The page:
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Monday, March 8, 1999 Published at 14:51 GMT


World: Africa

Abubakar: 'Democracy here to stay'

Abubakar: No need for a truth commission

Nigeria's outgoing military leader, General Abdulsalami Abubakar, says he is confident of his country's future as a democracy.

Nigeria elections
"I have no doubt democracy has come to stay, and my prayer is that Nigerians will give democracy a chance," the general told the BBC in an interview.

Nigerians voted in February for a new civilian president who is due to take office on 29 May.


General Abubakar: "Democracy is the in-thing in the world now"
In earlier elections they chose a parliament, and local and state authorities.

Asked whether the military was prepared to relinquish the power which it has held for 15 years, the general replied: "Is there any doubt after the conclusion of the elections? Certainly the army is ready and willing to hand over."

On the reports of vote-rigging which cast a shadow over Nigeria's transitional election, the general insisted that the government had done what it could by providing the facilities for the election to take place.

"The government does not participate in rigging," the general declared.

He added that the fraud "isn't in such a big proportion that will make a substantial difference to the result of the election."

No fears of revenge


[ image: Obasanjo: Due to take office in May]
Obasanjo: Due to take office in May
General Abubakar said he did not fear suggestions that President-elect Olusegun Obasanjo would seek revenge against members of the former regime which had imprisoned him.

"Obasanjo has to speak for himself, but from my interaction with him, he does not give me any impression that he is vindictive," General Abubakar said.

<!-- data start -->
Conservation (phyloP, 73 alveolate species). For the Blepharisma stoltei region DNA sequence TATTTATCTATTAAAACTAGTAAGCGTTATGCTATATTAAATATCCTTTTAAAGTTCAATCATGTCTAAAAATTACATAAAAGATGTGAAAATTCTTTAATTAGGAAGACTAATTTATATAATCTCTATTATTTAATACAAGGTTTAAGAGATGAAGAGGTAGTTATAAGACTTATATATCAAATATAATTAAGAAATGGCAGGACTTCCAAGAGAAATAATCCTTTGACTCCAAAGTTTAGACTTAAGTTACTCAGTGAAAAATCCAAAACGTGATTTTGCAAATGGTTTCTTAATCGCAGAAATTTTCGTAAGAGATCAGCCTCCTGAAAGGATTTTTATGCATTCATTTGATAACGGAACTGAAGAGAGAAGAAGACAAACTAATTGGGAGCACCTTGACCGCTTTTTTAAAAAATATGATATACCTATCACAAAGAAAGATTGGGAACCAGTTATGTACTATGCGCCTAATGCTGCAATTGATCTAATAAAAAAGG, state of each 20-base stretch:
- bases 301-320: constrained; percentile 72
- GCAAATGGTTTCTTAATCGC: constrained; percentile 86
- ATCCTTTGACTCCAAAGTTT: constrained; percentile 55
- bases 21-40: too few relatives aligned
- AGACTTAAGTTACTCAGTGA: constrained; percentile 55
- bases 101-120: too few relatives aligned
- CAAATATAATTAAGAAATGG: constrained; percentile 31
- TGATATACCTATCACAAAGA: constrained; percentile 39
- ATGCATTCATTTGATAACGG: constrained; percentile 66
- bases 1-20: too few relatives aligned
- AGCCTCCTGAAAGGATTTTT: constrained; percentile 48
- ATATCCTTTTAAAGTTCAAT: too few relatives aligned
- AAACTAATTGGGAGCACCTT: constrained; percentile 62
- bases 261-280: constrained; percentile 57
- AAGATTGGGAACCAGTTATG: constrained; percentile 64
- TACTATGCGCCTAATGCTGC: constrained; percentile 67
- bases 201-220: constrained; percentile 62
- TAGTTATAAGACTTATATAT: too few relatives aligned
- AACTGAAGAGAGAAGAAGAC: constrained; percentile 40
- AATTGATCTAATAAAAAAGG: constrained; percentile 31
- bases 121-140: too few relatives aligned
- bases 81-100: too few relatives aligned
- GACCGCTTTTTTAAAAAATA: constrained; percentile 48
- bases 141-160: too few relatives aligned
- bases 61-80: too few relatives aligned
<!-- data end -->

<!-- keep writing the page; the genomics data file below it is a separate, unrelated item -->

"I believe that in order to move the country forward, as leader of the country, he has to have everyone on board and it is let bygones be bygones"

No need to apologise

The general said the government had no need to apologise to Nigerians for the unemployment and economic chaos which blight the country at the moment.

"Even in the world's greatest democracies you find people without work and certainly there are problems - the government does not go about apologising to every citizen for the problems of the country."

He also rejected the suggestion of a South Africa-style truth commission to delve into the abuses of Nigeria's military past.

"Every nation, every society, has its own ways of doing things," he said. "We know what is wrong - it is just a matter of trying to resolve the problems."

'Learned a lesson'

The general said he saw no danger of a further military takeover in a country where previous attempts at democracy have been crushed by military coups.

"I believe Nigerians - both military and civilian - have learned a lesson," the general said

"I don't think any military man in his senses these days will come out and say I want to overthrow the government - because he wouldn't get any support."



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